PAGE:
I saw it on the cover of Better Homes and Gardens magazine, and couldn't resist, especially after reading the words "Pink Lemonade Cake." I love lemon, and I knew everyone else would too. It was pretty, with four layers comprised of two different shades of pink, inside.

 What I didn't realize was that this beauty would call for a full 2 pounds of butter, most of which went into the frosting, along with 32 ounces of-- wait for it-- Marshmallow Fluff.

I'm serious.

And you know what? It was delicious, and not difficult, with a stand mixer to help. If you make the frosting on one day, and then the cake the next, you won't even have to handwash the mixer parts in between, as I did, you can throw them in the dishwasher instead.  Just make sure you take the frosting out for an hour before using, to soften. 

For once, I followed the recipe almost exactly; I didn't rush out and replace my lovely coloring gels with liquid red food coloring, and neither should you-- just tint carefully, and make sure the second panful of batter is a slightly deeper pink than the first.

Never having made buttercream without real butter, I can't say how this frosting recipe would turn out using margarine-- but the cake could easily accomodate oil instead of butter, using the same amount of fat (1 Cup). 

This is what the cake looks like inside:

And here is the recipe, perfect for a special day when you don't mind throwing your calorie counter out the window. Hey, my younger sister eats gluten-free and dairy-free, and she had a small piece anyway-- and said it was worth it.

Pink Lemonade Cake

 Makes: 18 servings (from BH&G, May 2012)

Prep: 1 hr Bake: 350°F 35 mins to 40 mins Cool: 1 hr


1 cup butter (2 sticks)

4 eggs

3 1/3 cups all-purpose flour

1 tablespoon baking powder

1/2 teaspoon salt

2 cups sugar

Red food coloring

1 1/3 cups milk

1/4 cup frozen lemonade concentrate, thawed

1 teaspoon pure lemon extract

1 recipe Lemonade Butter Frosting


1. Allow butter and eggs to stand at room temperature for 30 minutes. Meanwhile, grease two 9x2-inch round cake pans. Line bottoms with parchment; grease paper. Flour pans, tapping to remove excess; set aside. In medium bowl stir together 3-1/3 cups flour, baking powder, and salt; set aside.

2. Preheat oven to 350 degrees F. In an extra-large mixing bowl beat butter with mixer on medium to high for 30 seconds. Gradually add sugar, about 1/4 cup at a time, beating on medium until well combined. Scrape sides of bowl; beat 2 minutes more. Add 1/8 tsp. red food coloring; beat to combine. Add eggs one at a time, beating well after each addition.

3. In bowl stir together milk, lemonade concentrate, and extract (mixture will look curdled). Alternately add flour mixture and milk mixture to butter mixture, beating on low after each addition just until combined. Remove half (4 cups) the batter; spread in one pan. In remaining batter, stir 1/4 tsp. red food coloring. Spread in second pan.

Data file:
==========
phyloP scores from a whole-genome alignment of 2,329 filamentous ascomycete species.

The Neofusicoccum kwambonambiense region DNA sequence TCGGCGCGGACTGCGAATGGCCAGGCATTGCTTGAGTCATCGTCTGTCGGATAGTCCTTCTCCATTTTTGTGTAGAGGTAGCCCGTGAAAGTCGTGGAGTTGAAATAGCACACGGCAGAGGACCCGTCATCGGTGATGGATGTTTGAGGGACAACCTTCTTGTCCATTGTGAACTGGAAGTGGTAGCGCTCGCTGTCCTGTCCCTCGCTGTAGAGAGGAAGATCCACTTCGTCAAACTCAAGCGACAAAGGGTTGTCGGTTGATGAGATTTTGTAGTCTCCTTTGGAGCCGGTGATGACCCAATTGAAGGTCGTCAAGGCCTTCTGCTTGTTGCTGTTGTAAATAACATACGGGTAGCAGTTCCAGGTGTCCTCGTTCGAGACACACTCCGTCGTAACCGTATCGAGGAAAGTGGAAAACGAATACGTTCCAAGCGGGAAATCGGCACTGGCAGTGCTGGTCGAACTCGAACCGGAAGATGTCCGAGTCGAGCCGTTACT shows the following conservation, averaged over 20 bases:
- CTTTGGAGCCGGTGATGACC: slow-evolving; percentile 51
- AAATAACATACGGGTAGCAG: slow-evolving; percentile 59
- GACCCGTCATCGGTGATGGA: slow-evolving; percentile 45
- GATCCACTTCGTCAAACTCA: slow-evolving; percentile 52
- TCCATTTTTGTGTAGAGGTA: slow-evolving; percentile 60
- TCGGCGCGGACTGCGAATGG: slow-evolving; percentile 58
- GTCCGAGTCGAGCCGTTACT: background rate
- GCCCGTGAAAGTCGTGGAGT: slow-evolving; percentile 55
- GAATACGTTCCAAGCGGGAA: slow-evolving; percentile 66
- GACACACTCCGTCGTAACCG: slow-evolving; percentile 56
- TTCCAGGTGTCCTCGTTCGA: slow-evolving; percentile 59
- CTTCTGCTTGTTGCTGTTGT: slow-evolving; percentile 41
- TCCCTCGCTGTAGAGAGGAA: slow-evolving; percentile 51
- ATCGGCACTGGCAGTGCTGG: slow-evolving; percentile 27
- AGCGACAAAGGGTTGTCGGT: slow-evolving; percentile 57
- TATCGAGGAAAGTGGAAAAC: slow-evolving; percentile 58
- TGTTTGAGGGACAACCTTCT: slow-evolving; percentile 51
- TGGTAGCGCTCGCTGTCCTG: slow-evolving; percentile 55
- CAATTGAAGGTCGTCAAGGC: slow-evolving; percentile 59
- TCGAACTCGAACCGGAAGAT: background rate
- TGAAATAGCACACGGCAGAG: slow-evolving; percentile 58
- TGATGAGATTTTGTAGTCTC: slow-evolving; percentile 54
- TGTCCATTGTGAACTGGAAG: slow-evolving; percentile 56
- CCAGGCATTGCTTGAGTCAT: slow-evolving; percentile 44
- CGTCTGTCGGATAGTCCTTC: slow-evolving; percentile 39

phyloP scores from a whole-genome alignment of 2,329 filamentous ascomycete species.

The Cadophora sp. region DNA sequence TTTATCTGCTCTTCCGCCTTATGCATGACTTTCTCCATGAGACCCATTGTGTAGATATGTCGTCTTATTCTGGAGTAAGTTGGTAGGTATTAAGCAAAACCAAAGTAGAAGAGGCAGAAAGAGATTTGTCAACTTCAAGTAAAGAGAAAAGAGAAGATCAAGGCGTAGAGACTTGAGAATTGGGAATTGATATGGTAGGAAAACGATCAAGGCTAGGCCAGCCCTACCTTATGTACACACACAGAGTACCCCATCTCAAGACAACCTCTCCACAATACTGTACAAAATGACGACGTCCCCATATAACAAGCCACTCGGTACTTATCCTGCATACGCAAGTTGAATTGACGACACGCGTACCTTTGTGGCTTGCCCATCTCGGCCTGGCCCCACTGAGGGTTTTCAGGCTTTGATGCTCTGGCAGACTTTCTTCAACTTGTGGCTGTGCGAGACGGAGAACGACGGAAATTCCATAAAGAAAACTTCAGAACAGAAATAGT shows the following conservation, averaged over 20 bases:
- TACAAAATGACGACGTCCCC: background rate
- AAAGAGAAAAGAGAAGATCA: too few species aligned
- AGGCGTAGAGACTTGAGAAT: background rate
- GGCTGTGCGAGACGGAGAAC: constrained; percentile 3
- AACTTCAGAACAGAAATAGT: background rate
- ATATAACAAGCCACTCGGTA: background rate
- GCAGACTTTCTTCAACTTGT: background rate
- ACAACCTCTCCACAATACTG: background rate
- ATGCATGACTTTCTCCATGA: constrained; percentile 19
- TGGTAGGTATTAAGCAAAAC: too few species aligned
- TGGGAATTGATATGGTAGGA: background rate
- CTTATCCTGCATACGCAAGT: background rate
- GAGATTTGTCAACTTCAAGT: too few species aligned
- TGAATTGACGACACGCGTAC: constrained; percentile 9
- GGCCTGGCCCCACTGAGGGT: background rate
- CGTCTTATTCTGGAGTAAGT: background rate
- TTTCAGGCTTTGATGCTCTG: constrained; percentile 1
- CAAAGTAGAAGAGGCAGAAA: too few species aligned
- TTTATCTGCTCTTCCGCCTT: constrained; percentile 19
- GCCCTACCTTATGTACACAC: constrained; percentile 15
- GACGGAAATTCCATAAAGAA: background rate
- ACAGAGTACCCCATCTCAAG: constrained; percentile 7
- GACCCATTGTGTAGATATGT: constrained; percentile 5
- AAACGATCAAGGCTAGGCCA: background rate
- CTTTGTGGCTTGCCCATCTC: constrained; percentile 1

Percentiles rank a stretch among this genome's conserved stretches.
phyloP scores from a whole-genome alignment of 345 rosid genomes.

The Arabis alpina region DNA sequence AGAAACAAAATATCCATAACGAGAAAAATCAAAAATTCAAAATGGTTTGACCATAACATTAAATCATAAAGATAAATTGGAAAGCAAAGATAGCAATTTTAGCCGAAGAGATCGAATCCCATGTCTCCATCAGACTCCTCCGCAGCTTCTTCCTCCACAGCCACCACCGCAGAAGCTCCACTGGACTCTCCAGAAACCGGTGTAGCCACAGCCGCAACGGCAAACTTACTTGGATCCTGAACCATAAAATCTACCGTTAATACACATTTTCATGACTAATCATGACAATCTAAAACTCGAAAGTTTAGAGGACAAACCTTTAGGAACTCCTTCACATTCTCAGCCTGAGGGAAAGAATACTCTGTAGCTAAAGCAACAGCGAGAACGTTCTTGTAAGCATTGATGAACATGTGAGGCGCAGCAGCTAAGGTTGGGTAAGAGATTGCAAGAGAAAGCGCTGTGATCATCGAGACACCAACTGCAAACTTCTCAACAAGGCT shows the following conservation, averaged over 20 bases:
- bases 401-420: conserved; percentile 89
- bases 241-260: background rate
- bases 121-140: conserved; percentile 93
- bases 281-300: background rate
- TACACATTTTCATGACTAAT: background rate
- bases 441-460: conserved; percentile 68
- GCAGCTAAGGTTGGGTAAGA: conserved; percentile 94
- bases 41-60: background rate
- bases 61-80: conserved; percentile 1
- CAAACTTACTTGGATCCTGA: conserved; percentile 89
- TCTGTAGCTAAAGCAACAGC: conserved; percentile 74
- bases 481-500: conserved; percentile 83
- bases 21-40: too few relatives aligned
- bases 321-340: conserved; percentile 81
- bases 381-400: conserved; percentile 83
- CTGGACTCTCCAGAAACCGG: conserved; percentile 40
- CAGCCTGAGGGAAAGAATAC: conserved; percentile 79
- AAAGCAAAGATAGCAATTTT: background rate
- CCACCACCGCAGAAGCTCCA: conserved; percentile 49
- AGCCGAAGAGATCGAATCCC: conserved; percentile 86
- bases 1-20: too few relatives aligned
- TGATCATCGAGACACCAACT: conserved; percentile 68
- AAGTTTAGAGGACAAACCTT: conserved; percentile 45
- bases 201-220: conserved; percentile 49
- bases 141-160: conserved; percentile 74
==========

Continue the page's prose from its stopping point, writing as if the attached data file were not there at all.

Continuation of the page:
4. Bake about 35 minutes, until tops spring back when lightly touched. Meanwhile, prepare Lemonade Butter Frosting.

5. Cool in pans on wire racks for 10 minutes. Remove layers from pans; peel off waxed paper. Cool completely on wire racks. Trim off domed tops of layers so cake will stand flat. Cut each layer horizontally in half, making four layers. Brush crumbs from layers.

6. Place one dark pink layer, cut-side down, on a plate. Spread 1 cup frosting just to edges. Top with a light pink layer, followed by second dark pink layer, spreading frosting on each just to edges. Stack final light pink layer, cut-side down. Spread frosting on top and sides as desired.

From the Test Kitchen

•Tip Evenly color layers: To incorporate food coloring evenly in batter, add the first portion of food coloring to butter and sugar mixture before adding eggs.

•Tip Lemon Garnish: Thinly slice lemons and remove seeds. Coat with sugar then arrange on cake just before serving.

Lemonade Buttercream Frosting

Yield: about 6 cups


3 cups(6 sticks) unsalted butter, softened

2 16-oz jars marshmallow creme*

1/4 cup frozen lemonade concentrate, thawed

1 cup powdered sugar

2 teaspoons pure lemon extract


1. In very large mixing bowl beat softened butter with mixer on medium for 30 seconds, until light and fluffy. Add marshmallow creme and lemonade concentrate. Beat until smooth, scraping sides of bowl. Add powdered sugar and extract; beat until light and fluffy. (If frosting is stiff, soften in microwave no more than 10 seconds, then beat until smooth.)

2. Frost Pink Lemonade Cake. To store frosting, cover and refrigerate up to 3 days or freeze up to 1 month. Bring to room temperature before frosting cake. Makes 6 cups.

From the Test Kitchen•Tip Room-temperature butter ensures that the frosting will be creamy and spreadable.
•Tip * If only 13-oz. jars are available, add 6 oz. (1-1/2 cup) marshmallow creme.

Nutrition Facts (Pink Lemonade Cake)

Servings Per Recipe: 18***

***note-- you can't get 18 pieces by cutting the cake into large wedges-- which you won't need anyway, since the topping is so rich and the cake so satisfying. What you do is cut the top two layers into smaller squares, and so on. I used my old Betty Crocker cookbook for guidance, and still didn't make that many slices, but it is a large cake! If I can find an online source for this method, I'll post it here later.